Immigration law can be a complex subject, affected by more than just laws dealing with immigration issues. Because immigration law is federal law, it can also be impacted by other various legal decisions, including court cases. Take for example, same-sex marriage cases. The Supreme Court’s overturning of the Defense of Marriage Act (DOMA) created not just a whole new range of options for citizens of the U.S., but also for persons who seek entry into the U.S.
In 2013, the Supreme Court made its seminal ruling in the case United States v. Windsor. The Supreme Court held that the language in Section 3 of DOMA defining marriage as being between a man and a woman was unconstitutional. They stated that the restriction of marriage to heterosexual couples was a deprivation of the equal liberty of persons that is protected by the Fifth Amendment. Needless to say, this decision opened the floodgates for the overturning of same-sex marriage bans all across the U.S. In fact, there are currently 37 states, including the District of Columbia, that recognize the validity of same-sex marriages.
The USCIS Statement
Shortly after this decision was made, the Secretary of Homeland Security, Janet Napolitano, issued a statement regarding the impact of the Supreme Court’s decision on immigration petitions. The Secretary of Homeland Security made it clear that the U.S. Citizens and Immigration Services (USCIS) would review immigration visa petitions by same-sex spouses in the same capacity as opposite-sex spouses.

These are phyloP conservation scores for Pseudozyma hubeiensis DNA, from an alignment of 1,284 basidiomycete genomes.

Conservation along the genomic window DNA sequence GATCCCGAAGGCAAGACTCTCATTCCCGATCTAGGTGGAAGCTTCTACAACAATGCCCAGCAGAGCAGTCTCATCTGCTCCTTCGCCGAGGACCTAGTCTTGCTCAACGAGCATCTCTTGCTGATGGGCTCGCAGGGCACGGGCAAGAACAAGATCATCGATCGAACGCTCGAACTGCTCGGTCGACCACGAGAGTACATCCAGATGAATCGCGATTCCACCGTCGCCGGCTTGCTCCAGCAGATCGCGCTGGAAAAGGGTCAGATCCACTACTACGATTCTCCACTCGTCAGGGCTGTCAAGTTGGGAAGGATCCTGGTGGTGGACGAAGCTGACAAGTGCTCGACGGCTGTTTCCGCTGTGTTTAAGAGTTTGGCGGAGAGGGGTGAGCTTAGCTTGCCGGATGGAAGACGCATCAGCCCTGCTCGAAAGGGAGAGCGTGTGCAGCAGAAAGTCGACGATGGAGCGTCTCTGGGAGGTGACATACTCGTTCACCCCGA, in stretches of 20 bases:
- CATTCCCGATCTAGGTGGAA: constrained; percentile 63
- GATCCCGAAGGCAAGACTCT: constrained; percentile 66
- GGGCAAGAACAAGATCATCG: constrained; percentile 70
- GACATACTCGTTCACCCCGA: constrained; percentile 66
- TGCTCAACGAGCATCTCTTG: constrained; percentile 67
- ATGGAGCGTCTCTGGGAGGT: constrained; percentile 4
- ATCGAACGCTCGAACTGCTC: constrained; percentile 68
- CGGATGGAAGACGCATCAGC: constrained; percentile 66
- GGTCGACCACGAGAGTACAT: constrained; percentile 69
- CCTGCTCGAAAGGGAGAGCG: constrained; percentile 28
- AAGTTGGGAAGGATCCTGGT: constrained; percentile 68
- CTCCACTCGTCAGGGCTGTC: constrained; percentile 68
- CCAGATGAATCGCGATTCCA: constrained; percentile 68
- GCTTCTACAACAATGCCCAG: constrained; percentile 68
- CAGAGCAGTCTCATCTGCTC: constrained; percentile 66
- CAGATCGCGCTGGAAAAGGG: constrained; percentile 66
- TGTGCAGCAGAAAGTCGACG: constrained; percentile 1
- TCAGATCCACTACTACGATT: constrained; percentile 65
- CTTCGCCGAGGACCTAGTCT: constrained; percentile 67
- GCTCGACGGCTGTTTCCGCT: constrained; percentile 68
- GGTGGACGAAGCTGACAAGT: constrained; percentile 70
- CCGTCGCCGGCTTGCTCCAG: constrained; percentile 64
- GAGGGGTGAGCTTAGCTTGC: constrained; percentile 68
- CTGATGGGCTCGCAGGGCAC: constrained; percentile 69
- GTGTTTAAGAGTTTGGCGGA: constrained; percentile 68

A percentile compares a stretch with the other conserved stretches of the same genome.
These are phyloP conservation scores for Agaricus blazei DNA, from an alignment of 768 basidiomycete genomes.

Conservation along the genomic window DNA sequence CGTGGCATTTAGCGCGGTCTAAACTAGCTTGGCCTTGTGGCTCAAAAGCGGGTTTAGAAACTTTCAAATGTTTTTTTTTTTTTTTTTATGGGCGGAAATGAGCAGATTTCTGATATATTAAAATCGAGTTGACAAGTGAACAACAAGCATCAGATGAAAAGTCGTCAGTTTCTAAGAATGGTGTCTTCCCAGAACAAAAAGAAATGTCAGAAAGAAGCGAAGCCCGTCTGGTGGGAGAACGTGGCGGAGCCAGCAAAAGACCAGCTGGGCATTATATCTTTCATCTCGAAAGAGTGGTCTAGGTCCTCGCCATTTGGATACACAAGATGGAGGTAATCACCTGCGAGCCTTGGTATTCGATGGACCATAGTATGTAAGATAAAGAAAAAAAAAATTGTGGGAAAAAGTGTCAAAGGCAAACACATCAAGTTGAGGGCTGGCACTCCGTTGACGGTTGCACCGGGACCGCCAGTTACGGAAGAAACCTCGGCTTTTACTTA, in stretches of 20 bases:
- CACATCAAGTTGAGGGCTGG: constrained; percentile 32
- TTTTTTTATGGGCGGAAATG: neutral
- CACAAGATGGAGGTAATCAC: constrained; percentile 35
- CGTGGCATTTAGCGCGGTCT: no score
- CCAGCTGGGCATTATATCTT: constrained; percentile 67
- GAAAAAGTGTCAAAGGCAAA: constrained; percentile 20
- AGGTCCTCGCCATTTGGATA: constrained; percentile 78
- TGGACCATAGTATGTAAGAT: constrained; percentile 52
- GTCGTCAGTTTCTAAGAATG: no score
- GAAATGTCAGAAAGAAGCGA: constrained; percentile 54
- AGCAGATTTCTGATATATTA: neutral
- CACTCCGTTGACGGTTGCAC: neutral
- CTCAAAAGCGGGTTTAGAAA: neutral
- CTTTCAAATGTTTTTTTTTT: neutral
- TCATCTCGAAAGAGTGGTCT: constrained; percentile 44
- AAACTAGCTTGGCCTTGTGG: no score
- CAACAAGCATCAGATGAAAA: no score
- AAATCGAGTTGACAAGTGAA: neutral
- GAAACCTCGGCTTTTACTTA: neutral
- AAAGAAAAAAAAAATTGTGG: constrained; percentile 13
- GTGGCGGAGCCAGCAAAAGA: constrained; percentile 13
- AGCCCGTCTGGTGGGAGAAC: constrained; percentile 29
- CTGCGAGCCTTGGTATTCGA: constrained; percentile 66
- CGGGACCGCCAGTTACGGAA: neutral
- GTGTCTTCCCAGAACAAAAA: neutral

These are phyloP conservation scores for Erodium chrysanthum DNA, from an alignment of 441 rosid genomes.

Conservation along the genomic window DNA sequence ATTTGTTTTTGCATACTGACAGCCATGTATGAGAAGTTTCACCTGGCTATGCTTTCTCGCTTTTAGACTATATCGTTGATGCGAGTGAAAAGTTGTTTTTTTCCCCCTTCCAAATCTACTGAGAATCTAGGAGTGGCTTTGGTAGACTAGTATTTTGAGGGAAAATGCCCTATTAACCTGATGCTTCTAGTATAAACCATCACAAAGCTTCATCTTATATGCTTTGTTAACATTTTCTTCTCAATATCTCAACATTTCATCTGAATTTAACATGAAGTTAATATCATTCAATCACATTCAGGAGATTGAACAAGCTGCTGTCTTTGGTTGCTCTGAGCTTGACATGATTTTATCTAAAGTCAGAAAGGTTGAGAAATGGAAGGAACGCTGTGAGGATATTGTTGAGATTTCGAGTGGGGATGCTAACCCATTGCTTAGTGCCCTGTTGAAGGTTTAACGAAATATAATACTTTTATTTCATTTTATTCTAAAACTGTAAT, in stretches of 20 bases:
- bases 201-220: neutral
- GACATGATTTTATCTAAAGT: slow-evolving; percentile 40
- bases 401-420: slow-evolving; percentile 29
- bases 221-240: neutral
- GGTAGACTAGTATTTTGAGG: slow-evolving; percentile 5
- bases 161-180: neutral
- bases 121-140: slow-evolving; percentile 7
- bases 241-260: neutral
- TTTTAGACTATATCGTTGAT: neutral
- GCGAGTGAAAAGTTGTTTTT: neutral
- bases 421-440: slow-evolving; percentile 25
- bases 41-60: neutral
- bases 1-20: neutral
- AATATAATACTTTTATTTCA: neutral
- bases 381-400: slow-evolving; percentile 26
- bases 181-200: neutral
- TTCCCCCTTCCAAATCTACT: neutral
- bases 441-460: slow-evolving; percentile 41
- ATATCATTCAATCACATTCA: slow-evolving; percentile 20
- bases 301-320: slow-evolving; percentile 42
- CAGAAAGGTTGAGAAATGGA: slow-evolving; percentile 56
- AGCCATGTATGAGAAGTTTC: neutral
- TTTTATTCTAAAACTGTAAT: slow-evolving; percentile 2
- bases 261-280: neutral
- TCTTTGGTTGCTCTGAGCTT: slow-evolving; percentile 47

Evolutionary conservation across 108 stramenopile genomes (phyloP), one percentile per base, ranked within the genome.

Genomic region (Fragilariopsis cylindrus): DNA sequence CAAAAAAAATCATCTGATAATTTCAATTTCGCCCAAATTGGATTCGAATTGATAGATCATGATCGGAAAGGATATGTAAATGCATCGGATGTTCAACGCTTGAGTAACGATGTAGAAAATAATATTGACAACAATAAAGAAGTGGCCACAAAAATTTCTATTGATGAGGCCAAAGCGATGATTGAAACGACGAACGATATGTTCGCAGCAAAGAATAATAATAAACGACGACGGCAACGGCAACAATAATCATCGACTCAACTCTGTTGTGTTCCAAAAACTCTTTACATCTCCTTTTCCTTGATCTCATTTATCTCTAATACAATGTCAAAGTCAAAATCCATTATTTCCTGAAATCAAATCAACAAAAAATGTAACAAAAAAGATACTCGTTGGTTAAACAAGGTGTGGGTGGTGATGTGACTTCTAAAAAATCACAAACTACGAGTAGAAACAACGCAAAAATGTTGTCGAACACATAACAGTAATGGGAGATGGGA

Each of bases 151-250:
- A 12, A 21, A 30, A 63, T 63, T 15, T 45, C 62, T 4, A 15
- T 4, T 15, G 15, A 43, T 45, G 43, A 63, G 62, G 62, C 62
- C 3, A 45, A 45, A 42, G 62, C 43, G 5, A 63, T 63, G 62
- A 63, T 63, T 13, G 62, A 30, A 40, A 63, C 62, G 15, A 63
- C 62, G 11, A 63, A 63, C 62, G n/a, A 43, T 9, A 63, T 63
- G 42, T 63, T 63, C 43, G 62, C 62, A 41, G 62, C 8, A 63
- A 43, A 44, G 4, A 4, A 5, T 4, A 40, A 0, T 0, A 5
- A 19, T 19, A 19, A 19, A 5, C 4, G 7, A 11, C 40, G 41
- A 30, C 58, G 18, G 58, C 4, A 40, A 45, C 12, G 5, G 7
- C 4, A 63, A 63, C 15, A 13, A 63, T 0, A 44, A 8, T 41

What this Means for Same-sex Couples
This decision by the USCIS to accept and process immigration visa petitions from same-sex couples has a broader reach than one might assume. It goes without saying that the immigration petition must first be based on a valid, recognized marriage. This means that the same-sex couple must be married in a state, or nation, that allows same-sex couples to marry.
Once there is a valid marriage, the couple may then put forward an immigration visa petition in any state in the U.S., regardless of that state’s position on same-sex marriage. In fact, one same-sex couple in Florida made the news shortly after the USCIS decision was released, as being the first same-sex couple to be approved for a permanent resident visa. What is even more notable is that, at the time, Florida did not recognize same-sex marriages.
While this does mean that a couple will be admitted into the country, and will be able to obtain federal benefits, it is still important to consider any state laws that may affect the marriage. This is because the state courts will consider such family law matters as divorce, child custody, and adoption, to name a few.
Contact an Immigration Law Attorney
As it you can tell, immigration law can be a diverse and broad area of law. As a result, a skilled immigration attorney is essential when dealing with any immigration issues or concerns you might have. If you or someone you love is interested in becoming a lawful permanent resident, or is facing deportation or removal proceedings, then contact a dedicated, experienced attorney at The Law Office of Natalie D. Hall, PA for a case evaluation.